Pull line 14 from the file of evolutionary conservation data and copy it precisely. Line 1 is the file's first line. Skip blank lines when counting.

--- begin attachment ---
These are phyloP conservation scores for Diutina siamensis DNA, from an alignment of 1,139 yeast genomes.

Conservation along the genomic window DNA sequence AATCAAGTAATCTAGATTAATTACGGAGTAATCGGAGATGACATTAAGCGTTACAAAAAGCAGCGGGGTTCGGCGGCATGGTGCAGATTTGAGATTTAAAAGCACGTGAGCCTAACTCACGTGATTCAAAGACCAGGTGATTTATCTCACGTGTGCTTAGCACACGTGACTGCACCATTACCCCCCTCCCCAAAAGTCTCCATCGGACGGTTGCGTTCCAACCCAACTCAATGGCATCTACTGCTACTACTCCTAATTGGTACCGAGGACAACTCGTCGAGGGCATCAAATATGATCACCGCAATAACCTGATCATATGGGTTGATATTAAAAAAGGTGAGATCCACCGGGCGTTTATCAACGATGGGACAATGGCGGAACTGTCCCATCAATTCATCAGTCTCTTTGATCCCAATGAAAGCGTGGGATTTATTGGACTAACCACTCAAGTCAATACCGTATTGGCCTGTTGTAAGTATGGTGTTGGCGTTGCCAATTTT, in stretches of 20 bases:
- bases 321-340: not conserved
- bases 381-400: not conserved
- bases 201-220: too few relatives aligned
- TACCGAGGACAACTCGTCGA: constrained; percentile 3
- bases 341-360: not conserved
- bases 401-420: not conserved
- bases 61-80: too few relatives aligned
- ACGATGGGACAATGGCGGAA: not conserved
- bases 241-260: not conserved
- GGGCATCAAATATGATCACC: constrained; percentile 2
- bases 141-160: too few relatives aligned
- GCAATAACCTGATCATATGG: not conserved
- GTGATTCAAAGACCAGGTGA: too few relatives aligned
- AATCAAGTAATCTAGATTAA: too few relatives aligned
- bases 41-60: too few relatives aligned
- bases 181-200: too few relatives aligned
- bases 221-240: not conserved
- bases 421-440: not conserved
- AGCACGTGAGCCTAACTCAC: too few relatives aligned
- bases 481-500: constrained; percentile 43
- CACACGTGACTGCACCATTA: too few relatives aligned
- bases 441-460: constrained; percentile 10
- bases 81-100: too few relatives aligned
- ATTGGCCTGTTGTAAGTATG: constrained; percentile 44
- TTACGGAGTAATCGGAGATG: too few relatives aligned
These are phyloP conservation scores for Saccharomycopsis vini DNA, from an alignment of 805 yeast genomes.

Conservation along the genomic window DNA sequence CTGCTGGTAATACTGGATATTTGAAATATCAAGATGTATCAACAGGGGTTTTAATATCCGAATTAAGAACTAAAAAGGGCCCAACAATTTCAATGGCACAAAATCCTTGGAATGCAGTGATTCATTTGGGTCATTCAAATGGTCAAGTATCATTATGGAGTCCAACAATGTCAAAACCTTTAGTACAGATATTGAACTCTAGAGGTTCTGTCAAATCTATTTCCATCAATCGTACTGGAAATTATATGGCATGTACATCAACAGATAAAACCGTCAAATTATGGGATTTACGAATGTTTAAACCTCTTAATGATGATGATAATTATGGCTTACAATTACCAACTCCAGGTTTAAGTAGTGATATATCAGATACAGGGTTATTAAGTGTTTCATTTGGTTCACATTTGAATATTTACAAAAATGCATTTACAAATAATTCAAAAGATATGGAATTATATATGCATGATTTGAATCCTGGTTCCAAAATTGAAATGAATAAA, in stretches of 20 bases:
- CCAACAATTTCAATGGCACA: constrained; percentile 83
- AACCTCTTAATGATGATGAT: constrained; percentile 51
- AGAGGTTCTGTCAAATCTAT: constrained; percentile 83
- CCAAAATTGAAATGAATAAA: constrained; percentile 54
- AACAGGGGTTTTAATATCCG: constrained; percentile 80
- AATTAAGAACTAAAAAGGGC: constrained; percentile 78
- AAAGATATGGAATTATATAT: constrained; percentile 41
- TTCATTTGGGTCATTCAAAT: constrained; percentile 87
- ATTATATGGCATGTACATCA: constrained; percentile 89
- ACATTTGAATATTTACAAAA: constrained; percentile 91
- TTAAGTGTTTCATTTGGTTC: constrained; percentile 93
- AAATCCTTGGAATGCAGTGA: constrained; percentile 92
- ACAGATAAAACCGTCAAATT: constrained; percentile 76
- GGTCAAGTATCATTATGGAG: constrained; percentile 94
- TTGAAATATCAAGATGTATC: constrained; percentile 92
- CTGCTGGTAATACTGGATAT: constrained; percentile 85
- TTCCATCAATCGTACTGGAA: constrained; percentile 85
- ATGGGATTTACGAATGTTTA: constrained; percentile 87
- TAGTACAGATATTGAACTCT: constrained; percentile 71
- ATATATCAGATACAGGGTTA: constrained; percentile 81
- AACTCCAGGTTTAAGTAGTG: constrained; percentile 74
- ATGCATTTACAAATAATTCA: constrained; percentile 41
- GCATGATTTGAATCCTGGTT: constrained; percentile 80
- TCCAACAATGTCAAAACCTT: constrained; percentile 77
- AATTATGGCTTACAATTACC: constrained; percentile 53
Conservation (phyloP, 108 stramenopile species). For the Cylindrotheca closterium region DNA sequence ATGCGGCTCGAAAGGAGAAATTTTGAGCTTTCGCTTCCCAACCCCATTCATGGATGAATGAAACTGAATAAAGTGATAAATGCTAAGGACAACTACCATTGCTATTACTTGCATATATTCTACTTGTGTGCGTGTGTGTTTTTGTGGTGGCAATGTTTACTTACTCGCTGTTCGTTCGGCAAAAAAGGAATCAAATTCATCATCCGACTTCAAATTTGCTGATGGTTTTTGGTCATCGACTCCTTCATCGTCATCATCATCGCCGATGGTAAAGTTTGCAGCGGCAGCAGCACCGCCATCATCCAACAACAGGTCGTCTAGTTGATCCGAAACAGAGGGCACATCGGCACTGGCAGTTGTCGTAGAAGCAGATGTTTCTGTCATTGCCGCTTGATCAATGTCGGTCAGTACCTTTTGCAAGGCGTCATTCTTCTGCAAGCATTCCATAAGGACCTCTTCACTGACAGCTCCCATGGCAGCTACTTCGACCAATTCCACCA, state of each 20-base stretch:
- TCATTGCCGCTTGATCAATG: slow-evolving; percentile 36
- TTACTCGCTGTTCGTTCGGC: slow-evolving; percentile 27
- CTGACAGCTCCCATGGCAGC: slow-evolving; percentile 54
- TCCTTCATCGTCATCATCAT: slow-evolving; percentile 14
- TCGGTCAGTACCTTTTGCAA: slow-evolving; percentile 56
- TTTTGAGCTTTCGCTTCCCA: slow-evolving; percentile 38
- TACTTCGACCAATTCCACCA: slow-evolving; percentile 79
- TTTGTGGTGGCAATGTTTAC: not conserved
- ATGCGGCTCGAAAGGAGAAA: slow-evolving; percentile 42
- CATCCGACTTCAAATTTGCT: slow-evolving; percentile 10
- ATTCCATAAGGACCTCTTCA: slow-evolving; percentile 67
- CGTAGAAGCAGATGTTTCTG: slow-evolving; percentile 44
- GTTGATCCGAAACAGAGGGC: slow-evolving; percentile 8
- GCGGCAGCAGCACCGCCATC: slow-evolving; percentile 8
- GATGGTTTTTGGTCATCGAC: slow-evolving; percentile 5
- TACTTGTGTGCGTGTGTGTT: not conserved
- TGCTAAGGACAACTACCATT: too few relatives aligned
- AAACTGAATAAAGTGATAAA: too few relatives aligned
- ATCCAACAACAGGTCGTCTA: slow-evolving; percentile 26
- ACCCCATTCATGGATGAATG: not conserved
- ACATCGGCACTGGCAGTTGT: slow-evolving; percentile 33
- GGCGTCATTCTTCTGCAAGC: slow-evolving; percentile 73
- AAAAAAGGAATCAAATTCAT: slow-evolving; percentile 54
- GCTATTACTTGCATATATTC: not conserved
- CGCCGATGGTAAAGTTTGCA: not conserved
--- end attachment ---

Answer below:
- GCAATAACCTGATCATATGG: not conserved